The recent case of Caldicott v Richards serves as a valuable reminder to trustees to take care when self dealing.
In this case, despite the fact that the trustees had taken steps obtain the consent of the beneficiaries to the sale of shares to one of the trustees , the Court ruled that the self dealing rule applied because the trustees were unable to show that consent was fully informed. The sale was rescinded.
In fact, as the trustee in question was also a beneficiary and the trust was discretionary, the trustees could have exercised their dispositive powers in her favour under the terms of the trust. Unfortunately, this was not what they sought to do.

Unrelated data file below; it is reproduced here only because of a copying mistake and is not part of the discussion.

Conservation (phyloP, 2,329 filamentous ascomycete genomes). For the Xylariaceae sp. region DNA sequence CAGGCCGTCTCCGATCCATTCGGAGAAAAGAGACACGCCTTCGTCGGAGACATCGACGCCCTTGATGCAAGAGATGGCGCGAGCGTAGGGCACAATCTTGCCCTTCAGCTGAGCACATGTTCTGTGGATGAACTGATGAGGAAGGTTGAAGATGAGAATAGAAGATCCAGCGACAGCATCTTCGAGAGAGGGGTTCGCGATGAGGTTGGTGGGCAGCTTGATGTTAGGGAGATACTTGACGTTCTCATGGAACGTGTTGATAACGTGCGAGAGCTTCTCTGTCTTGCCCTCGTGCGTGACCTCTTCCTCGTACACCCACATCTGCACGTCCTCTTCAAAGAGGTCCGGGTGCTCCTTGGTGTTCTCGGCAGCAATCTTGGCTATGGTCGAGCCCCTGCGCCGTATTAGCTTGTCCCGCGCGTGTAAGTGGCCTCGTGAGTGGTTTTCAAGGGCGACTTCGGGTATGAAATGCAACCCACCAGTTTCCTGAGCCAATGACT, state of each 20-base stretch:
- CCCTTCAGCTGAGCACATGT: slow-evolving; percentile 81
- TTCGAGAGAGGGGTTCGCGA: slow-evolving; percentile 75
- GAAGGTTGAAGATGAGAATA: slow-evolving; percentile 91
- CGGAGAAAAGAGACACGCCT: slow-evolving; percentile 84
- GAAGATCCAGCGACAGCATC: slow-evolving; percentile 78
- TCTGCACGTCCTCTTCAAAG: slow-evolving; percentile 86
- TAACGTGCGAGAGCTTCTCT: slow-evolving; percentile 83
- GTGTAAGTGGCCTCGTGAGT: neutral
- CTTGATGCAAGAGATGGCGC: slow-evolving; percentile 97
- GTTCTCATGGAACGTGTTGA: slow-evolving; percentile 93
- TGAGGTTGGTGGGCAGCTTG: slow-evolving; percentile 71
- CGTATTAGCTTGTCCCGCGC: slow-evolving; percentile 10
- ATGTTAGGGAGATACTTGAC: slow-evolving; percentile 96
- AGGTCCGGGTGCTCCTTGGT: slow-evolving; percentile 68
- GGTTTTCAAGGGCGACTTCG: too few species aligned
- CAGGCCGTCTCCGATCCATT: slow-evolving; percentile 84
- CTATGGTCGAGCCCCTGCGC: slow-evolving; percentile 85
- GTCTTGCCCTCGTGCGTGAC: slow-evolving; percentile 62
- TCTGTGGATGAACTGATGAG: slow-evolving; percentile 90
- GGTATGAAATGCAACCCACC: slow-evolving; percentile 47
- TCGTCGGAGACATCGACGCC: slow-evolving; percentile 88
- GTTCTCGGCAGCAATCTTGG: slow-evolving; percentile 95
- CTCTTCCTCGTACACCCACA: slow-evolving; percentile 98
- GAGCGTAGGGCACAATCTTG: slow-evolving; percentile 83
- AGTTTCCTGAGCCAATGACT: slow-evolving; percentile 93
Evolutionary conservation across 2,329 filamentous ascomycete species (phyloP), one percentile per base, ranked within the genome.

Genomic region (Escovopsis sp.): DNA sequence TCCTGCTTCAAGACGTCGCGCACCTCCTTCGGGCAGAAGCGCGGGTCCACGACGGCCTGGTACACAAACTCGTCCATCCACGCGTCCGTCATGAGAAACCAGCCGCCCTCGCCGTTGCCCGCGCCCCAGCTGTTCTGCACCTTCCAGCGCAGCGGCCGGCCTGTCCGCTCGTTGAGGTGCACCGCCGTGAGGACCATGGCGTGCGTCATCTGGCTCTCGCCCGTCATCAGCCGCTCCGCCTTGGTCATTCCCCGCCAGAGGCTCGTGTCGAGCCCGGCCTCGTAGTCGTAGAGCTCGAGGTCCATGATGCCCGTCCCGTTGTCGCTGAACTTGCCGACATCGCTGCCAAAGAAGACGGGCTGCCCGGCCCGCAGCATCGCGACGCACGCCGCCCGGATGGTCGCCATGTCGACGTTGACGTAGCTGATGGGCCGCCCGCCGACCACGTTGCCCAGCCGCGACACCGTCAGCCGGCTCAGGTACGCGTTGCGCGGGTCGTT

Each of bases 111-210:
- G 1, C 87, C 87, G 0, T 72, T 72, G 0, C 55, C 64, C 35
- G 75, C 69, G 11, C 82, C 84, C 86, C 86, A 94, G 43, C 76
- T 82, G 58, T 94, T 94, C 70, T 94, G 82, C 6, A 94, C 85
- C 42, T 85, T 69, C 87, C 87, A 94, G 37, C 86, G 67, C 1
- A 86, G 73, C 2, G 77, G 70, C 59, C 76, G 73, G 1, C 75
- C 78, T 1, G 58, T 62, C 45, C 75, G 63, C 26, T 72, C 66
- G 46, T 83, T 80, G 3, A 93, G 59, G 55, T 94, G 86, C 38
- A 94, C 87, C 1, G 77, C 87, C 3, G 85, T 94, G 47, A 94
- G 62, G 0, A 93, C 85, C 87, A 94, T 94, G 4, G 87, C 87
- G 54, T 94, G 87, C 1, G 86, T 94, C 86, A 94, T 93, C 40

Courts have traditionally applied a pragmatic attitude to self dealing (also shown in this case) but Caldicott v Richards is illustrative that trustees who might potentially fall foul of the rule should tread carefully and make sure that they follow procedure to the letter.
A sale of shares in a family company by the trustees of a discretionary trust to one of the trustees was rescinded because it had not been shown that the beneficiaries had given their fully informed consent to the transaction, but the court declined to exercise its discretion to remove and replace the trustees.